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Vishal-Shekhar add zing to I Hate Luv Storys

By Sukanya Verma
May 31, 2010 12:25 IST
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Ignoring the weird grammar logic behind its title, you browse through the colourful inlay featuring cutesy couple shots juxtaposed with cardboard hearts and movie reel. 

Karan Johar's latest production, I Hate Luv Storys has all its trademark eye-candy in place, alright. Pretty people, trendy clothes, funky decor and stunning locations, you get the picture?

Directed by debutant Punit Malhotra, this promising date flick explores the mysterious workings behind 'opposites attract' and stars Imran Khan and Sonam Kapoor. Composer duo Vishal-Shekhar signs up to infuse the right blend of zing and freshness to their young romance.

Vibrant and peppy creations have been a Vishal-Shekhar forte as witnessed in their works like Om Shanti Om, Bachna Ae Haseeno, Salaam Namaste and Bluffmaster. For its genre, I Hate Luv Storys may not be high on rapturous drama, it's sufficiently serene to keep the going good. While the arrangement is spiffy, the composers could work a bit on the melody bit.

The album opens with Vishal Dadlani wielding the mic to stylishly croon Jab mila tu, a not-so-distant cousin of Dostana's Jaane kyun in texture and tune. Its relaxed tempo and crisp urban sentiments penned by Anvita Dutt blend smoothly enough to ensure repeat value.

Considering the movie's confused-in-love theme, it's only appropriate for Shafqat Amanat Ali and Sunidhi Chauhan to feel the pinch of separation in Bin tere. Some curves of its tune are reminiscent of Shankar-Ehsaan-Loy' Mera dil (Salaam-E-Ishq). If the latter maintains an upbeat mood, Bin tere keeps it a curious mix of pensive yet peachy.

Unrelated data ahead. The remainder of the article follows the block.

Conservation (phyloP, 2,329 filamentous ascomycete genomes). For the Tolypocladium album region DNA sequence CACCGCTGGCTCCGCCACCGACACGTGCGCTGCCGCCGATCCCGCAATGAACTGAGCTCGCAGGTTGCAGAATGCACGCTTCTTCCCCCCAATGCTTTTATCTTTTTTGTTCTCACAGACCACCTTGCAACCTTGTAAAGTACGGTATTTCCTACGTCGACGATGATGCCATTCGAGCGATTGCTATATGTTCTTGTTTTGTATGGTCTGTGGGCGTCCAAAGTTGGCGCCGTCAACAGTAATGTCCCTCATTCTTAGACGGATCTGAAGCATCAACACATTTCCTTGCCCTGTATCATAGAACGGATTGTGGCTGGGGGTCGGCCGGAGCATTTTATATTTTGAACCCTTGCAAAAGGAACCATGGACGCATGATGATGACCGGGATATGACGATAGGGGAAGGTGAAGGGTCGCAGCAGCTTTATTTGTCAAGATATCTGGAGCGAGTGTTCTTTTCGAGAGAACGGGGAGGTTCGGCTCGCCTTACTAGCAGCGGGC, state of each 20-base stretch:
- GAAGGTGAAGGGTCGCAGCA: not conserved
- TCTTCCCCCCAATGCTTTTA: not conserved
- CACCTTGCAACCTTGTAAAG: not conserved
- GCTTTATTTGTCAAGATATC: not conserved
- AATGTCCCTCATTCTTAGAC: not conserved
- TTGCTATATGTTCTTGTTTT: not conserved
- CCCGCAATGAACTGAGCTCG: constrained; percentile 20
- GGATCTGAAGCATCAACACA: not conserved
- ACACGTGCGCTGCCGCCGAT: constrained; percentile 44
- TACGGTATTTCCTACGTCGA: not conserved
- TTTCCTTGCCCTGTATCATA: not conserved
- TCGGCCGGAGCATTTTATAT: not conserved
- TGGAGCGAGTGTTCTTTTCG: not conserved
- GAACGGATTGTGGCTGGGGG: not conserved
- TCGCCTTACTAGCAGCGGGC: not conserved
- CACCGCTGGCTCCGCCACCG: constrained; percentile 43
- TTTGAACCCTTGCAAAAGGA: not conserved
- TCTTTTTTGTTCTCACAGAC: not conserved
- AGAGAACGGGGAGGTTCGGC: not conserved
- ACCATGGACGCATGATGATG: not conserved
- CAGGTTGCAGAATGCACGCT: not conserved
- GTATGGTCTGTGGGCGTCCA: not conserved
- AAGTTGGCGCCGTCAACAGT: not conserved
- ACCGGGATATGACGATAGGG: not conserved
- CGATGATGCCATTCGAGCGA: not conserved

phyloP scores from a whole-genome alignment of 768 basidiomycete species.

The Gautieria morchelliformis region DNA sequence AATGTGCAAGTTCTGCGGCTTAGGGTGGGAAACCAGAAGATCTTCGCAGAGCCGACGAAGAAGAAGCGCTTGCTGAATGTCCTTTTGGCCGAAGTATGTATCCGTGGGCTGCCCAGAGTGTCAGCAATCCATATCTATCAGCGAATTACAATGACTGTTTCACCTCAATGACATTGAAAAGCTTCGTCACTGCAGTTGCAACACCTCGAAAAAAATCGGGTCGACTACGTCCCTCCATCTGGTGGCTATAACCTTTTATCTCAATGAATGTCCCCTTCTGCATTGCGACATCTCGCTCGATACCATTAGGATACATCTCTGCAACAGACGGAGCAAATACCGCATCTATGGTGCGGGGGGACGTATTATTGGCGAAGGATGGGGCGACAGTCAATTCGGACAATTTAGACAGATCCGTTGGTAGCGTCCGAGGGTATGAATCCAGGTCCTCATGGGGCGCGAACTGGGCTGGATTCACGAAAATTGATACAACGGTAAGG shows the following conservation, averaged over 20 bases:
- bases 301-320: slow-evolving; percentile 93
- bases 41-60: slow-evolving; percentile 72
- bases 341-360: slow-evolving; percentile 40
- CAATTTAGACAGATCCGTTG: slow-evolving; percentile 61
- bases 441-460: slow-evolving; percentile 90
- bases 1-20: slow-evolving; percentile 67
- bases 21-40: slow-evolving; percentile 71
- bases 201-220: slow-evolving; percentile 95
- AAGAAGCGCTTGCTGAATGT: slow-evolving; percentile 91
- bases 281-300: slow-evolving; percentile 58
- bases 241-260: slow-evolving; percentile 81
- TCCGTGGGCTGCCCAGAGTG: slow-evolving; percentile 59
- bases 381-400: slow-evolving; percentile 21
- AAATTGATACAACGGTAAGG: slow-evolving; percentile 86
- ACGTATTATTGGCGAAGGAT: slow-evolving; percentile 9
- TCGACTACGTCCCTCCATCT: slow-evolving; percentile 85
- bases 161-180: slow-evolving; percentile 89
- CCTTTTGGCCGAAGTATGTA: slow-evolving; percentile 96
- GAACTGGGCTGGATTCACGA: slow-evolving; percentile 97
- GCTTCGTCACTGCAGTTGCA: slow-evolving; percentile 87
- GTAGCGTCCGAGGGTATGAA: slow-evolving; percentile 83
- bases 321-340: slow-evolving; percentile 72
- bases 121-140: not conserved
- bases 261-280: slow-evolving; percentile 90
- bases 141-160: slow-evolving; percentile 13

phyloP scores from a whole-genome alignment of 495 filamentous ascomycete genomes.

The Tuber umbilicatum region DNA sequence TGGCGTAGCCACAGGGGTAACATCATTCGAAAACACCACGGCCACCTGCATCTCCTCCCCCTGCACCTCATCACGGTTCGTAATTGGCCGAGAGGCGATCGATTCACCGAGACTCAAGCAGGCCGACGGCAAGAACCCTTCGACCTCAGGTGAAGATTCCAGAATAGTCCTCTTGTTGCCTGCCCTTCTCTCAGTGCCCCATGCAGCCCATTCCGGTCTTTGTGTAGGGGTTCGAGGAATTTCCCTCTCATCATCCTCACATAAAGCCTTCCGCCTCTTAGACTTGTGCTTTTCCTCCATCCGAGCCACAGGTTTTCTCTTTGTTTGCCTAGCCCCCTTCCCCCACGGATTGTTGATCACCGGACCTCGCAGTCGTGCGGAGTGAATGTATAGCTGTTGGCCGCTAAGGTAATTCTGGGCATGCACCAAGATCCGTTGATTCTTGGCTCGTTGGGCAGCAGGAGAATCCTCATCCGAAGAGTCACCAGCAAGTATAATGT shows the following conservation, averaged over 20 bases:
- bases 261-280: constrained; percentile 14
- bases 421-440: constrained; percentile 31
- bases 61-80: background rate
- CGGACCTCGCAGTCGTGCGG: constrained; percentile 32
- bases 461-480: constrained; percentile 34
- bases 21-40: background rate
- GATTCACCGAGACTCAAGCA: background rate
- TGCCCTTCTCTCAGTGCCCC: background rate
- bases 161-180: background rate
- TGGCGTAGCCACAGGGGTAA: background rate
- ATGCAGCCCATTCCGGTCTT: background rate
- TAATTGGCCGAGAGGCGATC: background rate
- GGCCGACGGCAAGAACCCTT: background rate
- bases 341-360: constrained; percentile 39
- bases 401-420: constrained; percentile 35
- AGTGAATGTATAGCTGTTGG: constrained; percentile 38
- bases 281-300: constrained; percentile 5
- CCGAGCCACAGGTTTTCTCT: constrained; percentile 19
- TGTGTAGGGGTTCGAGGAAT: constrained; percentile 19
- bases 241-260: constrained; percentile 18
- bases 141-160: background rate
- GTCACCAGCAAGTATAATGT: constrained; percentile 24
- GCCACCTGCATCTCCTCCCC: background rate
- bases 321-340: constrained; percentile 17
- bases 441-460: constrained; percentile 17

Up next, Shekhar Ravjiani delivers an impressive, unplugged version of the same through Kumar's lyrics piled up with grief and regret.

There's still some more Bin tere to come. DJ Kiran remixes the same into an exhilarating, rave-friendly version making it perfect of those long, lonely drives.

Off with despair, Vishal brings the roof down with his sprightly rendition of the ultra buoyant, I Hate Luv Storys. Apart from offering a smug explanation for Imran's skeptical character, the title ditty celebrates the concept of no-strings attached with gay abandon. Tempting!   

As if on a cue to shatter the wayward spunk of anti-romance enters the part-ethnic, part-Bollywood Bahara. For all of Shreya Ghosal's syrupy sweetness to compliment Sona Mohapatra's husky tones, Bahara doesn't have enough dreaminess or sizzle for the listener to get hooked. Despite its ho-hum status, trust Sonam's pixie-like charm to turn this into a visually enticing spectacle. 

Bahara's 'chill version', performed by the ever-sublime Rahat Fateh Ali Khan, scores favourably in comparison thanks to its diluted arrangement and the singer's crystal-clear fervour.

The soundtrack ends on a high note, literally and otherwise with Suraj Jagan, accompanied by Mahalaxmi Iyer, doling out a sensational pop ballad, Sadka. Like everything romance, this one too reiterates and rejoices in the power of the Big L.

Bottomline is Vishal-Shekhar's soundtrack for I Hate Luv Storys resonates the personality of the current generation -- zippy, capricious, and in-the-moment. And that's never too bad, right?

Rediff Rating: 

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Sukanya Verma in Mumbai